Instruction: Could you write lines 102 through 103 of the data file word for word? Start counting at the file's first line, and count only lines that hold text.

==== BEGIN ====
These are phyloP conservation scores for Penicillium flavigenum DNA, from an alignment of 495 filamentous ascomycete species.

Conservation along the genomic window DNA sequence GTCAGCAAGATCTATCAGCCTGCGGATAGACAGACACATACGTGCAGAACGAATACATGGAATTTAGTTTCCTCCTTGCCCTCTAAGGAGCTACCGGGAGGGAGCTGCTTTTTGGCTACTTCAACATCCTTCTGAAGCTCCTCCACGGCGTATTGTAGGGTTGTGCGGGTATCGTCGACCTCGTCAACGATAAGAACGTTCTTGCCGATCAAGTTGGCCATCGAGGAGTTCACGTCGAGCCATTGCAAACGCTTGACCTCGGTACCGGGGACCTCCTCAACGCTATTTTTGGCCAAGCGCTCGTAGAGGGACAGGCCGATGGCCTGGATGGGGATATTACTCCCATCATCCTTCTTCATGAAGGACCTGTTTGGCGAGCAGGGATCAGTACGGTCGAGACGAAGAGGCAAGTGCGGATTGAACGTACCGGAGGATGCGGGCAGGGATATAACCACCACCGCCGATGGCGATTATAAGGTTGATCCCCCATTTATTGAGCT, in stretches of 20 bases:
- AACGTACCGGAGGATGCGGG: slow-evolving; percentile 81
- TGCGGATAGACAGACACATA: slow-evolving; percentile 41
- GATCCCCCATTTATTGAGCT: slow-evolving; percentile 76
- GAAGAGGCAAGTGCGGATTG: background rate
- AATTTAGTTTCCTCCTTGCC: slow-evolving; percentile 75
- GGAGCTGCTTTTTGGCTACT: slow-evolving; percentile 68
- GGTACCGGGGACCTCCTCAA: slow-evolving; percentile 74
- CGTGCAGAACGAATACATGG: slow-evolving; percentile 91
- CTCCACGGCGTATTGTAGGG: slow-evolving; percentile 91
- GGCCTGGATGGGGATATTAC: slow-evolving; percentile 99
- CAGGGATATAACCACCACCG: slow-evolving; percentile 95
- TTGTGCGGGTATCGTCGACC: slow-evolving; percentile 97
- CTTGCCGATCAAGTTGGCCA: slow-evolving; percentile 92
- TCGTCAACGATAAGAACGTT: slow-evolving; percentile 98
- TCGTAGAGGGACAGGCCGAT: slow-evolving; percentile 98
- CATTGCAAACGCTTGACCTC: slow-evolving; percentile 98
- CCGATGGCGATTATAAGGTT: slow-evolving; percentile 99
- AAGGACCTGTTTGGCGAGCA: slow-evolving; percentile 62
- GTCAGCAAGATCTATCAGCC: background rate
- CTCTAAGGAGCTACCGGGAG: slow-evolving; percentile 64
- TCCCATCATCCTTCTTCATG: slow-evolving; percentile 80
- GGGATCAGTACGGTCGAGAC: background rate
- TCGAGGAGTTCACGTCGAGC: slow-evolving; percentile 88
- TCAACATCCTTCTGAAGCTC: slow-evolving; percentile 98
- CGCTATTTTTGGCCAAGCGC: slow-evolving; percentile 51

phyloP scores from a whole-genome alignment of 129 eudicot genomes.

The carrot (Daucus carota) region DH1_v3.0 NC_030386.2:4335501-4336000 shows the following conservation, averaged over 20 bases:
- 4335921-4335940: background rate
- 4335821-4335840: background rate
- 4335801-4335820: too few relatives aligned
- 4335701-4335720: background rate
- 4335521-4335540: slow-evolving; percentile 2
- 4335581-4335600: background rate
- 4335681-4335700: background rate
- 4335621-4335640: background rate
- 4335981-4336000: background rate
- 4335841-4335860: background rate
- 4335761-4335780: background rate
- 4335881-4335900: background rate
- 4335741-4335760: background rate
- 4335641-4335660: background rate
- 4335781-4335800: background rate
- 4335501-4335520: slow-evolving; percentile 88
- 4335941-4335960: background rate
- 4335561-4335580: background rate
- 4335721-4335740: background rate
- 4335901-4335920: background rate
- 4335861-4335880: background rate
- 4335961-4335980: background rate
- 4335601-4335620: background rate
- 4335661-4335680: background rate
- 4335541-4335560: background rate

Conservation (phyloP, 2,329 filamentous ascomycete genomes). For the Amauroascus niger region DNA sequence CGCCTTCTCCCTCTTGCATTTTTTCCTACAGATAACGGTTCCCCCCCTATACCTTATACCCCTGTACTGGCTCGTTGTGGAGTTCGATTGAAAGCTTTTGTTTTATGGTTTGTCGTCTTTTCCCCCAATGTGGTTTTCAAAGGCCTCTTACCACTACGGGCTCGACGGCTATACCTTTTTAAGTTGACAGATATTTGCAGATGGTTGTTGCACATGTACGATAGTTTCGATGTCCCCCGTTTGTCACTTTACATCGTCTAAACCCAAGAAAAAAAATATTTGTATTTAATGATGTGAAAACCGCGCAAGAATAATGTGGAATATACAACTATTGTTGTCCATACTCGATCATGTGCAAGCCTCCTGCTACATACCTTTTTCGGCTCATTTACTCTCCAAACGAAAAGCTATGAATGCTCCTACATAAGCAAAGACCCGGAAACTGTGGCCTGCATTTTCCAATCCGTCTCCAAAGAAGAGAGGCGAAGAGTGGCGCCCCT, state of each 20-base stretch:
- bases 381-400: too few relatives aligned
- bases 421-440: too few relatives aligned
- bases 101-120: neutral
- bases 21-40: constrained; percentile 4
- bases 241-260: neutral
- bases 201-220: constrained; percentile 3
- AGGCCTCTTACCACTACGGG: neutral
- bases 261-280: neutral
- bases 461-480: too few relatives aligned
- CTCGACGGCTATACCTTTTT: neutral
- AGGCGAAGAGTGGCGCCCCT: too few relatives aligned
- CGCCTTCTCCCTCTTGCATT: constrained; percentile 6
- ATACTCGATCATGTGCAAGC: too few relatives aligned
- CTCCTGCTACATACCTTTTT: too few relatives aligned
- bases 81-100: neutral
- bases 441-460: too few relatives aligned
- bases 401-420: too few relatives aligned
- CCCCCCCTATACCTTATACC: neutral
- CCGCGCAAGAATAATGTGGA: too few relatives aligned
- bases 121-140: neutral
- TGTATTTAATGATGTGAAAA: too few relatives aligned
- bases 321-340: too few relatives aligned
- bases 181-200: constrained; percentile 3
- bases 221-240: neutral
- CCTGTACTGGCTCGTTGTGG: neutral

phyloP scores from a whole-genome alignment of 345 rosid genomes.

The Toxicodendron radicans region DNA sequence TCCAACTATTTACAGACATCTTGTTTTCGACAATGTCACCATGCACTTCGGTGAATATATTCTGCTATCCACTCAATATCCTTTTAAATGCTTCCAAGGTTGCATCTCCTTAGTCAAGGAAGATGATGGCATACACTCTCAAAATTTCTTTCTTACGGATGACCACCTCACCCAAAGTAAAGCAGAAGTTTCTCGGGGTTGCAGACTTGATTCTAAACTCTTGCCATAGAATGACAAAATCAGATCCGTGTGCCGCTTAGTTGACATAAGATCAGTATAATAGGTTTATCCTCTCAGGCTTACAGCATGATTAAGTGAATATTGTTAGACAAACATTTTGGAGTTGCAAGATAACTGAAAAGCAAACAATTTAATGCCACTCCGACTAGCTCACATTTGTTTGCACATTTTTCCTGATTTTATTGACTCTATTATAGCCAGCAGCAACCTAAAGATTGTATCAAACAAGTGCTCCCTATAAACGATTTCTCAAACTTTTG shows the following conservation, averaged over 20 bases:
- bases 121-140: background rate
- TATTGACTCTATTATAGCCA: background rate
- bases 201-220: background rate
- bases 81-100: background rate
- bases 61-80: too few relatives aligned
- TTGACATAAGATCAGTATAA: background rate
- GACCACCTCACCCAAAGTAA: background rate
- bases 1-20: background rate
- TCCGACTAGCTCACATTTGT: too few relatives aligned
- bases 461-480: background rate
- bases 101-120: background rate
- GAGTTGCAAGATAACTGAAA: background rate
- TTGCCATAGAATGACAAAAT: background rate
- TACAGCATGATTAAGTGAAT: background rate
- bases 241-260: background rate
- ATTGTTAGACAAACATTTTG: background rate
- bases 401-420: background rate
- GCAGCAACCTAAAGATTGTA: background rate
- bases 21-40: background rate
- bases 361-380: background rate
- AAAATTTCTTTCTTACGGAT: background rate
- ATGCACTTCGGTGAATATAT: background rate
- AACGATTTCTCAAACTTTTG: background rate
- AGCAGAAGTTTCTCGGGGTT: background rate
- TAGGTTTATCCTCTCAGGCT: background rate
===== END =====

- bases 361-380: background rate
- AAAATTTCTTTCTTACGGAT: background rate